Boozhoo Indinawe-maaganag! Nicole Matthews Zhaaginaashimong. Manidoo- Bineshiikwe indigo. Migizi indoodem. Gaa-waabaabiganiikaag indoonjibaa.
Greetings my relatives! My English name is Nicole Matthews, and my Indian name is Spirit Bird Woman. I am Eagle clan, and I am from the White Earth Band of Ojibwe.
I am the Executive Director of the Minnesota Indian Women’s Sexual Assault Coalition, and also served as the Vice Chair of Minnesota’s Missing and Murdered Indigenous Women’s Task Force.
I was one of five interviewers for our research on prostitution and trafficking of American Indian and Alaska Native women in Minnesota, where we interviewed 105 American Indian and Alaska Native women about their experiences being used in prostitution and trafficking. The title of our report is: Garden of Truth: The Prostitution and Trafficking of Native Women in Minnesota.
One of the things we heard from many of the women we interviewed was that they knew of someone who had been trafficked and they had never seen nor heard from them again. We heard story after story of the violence and invisibility they encountered on a daily basis. One woman said that a sex buyer told her… ‘I thought we killed all of you.’ This is the same violence and invisibility that many of us encounter on a daily basis. We are indigenous to this land, and we deserve better.
Since our study, we have seen a valuable increase in resources for Native victims of trafficking. We have seen a growing number of programs across the country that are addressing this violence in our communities, but we know there is much more to do.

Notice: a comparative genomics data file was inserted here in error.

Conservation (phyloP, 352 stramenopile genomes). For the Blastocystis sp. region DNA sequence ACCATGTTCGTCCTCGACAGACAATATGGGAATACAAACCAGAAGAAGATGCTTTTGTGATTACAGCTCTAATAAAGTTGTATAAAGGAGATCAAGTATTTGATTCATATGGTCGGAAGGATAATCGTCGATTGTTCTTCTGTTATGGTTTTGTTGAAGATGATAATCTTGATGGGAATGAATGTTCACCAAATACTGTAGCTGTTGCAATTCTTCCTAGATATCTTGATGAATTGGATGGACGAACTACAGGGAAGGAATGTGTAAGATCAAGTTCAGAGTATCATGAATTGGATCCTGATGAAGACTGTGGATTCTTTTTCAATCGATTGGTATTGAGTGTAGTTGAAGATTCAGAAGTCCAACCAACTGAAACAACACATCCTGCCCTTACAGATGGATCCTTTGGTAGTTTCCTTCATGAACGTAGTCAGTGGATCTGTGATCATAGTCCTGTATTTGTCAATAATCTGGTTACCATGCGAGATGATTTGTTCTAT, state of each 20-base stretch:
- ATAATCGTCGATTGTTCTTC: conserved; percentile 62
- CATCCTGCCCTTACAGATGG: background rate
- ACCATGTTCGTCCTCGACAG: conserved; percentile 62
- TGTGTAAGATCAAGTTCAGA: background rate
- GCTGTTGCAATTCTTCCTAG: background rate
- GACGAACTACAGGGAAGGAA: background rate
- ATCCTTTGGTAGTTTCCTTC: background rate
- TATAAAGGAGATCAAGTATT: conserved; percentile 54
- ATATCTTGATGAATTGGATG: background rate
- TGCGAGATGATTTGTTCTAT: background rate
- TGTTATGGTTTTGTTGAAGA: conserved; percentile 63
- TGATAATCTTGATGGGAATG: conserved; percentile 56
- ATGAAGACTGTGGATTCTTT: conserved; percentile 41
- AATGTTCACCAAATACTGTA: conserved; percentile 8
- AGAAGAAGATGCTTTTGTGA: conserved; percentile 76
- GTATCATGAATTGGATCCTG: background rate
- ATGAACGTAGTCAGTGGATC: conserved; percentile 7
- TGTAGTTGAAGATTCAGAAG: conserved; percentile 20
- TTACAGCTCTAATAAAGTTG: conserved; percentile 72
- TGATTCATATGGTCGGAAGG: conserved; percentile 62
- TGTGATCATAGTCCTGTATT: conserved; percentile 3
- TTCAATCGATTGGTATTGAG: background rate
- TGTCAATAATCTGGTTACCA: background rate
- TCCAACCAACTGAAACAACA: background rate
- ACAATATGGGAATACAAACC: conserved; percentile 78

We must continue to increase the visibility of our people, and address the racism that continues to harm our communities. We need to provide economic resources, to address the ongoing and widespread poverty and homelessness; and we must continue to fund and build resources for both healing and prevention. Real prevention happens when we address the social norms and conditions that allow for gender based violence to exist and continue to grow.
We are currently working on research regarding sex trafficking of our LGBTQ/Two spirit Native people. We know that they are targeted for violence, and are harmed in disproportionate numbers. We hope to learn so much more from our two spirit relatives during our research, about their needs to this violence. There should be increased resources funding and resources to address gender based violence against our two spirit relatives.
Most recently, the US Supreme Court made a devastating decision regarding reproductive justice. For victims of gender based violence, and for all women…. Body autonomy is critical. A woman who becomes pregnant through violence, should not be forced to carry that pregnancy. Our indigenous sovereignty extends beyond the halls of our tribal government, to the bodies of our people and our life givers. This right must be protected at all costs. We are grateful to the Biden/Harris administration, for all they are doing and have done to address this, and there is more work to be done. We know that there will likely be other harmful decisions made by the Supreme court, and we are asking that our President looks into ways to expand the supreme court and work to protect the rights of the people.